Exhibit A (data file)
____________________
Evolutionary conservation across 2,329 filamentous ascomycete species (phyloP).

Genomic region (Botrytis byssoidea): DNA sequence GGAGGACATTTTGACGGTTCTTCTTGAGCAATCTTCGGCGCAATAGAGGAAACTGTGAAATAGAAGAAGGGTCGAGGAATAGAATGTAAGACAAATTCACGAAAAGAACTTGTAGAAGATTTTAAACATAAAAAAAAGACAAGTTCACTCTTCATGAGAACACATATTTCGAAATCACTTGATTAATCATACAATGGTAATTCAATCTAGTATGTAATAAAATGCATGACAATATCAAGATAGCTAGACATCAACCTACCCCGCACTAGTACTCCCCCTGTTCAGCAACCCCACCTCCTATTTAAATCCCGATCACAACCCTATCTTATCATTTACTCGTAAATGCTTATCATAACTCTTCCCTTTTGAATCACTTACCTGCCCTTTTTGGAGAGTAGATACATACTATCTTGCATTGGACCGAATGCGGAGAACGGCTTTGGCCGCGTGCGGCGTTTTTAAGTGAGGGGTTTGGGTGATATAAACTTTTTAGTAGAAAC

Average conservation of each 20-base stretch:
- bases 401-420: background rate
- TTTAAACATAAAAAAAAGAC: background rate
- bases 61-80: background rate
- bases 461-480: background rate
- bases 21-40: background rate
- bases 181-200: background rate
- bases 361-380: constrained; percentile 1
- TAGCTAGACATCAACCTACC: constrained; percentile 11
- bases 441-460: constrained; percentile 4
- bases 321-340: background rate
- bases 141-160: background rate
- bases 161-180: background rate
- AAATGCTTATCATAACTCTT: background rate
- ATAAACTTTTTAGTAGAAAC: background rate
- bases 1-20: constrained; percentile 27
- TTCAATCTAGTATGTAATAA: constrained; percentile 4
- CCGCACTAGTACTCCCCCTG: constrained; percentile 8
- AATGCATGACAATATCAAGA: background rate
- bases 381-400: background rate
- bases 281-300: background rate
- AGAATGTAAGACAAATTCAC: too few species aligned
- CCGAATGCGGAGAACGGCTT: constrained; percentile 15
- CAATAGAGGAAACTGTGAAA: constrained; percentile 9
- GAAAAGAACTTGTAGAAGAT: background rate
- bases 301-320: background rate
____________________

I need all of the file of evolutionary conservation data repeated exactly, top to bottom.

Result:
Evolutionary conservation across 2,329 filamentous ascomycete species (phyloP).

Genomic region (Botrytis byssoidea): DNA sequence GGAGGACATTTTGACGGTTCTTCTTGAGCAATCTTCGGCGCAATAGAGGAAACTGTGAAATAGAAGAAGGGTCGAGGAATAGAATGTAAGACAAATTCACGAAAAGAACTTGTAGAAGATTTTAAACATAAAAAAAAGACAAGTTCACTCTTCATGAGAACACATATTTCGAAATCACTTGATTAATCATACAATGGTAATTCAATCTAGTATGTAATAAAATGCATGACAATATCAAGATAGCTAGACATCAACCTACCCCGCACTAGTACTCCCCCTGTTCAGCAACCCCACCTCCTATTTAAATCCCGATCACAACCCTATCTTATCATTTACTCGTAAATGCTTATCATAACTCTTCCCTTTTGAATCACTTACCTGCCCTTTTTGGAGAGTAGATACATACTATCTTGCATTGGACCGAATGCGGAGAACGGCTTTGGCCGCGTGCGGCGTTTTTAAGTGAGGGGTTTGGGTGATATAAACTTTTTAGTAGAAAC

Average conservation of each 20-base stretch:
- bases 401-420: background rate
- TTTAAACATAAAAAAAAGAC: background rate
- bases 61-80: background rate
- bases 461-480: background rate
- bases 21-40: background rate
- bases 181-200: background rate
- bases 361-380: constrained; percentile 1
- TAGCTAGACATCAACCTACC: constrained; percentile 11
- bases 441-460: constrained; percentile 4
- bases 321-340: background rate
- bases 141-160: background rate
- bases 161-180: background rate
- AAATGCTTATCATAACTCTT: background rate
- ATAAACTTTTTAGTAGAAAC: background rate
- bases 1-20: constrained; percentile 27
- TTCAATCTAGTATGTAATAA: constrained; percentile 4
- CCGCACTAGTACTCCCCCTG: constrained; percentile 8
- AATGCATGACAATATCAAGA: background rate
- bases 381-400: background rate
- bases 281-300: background rate
- AGAATGTAAGACAAATTCAC: too few species aligned
- CCGAATGCGGAGAACGGCTT: constrained; percentile 15
- CAATAGAGGAAACTGTGAAA: constrained; percentile 9
- GAAAAGAACTTGTAGAAGAT: background rate
- bases 301-320: background rate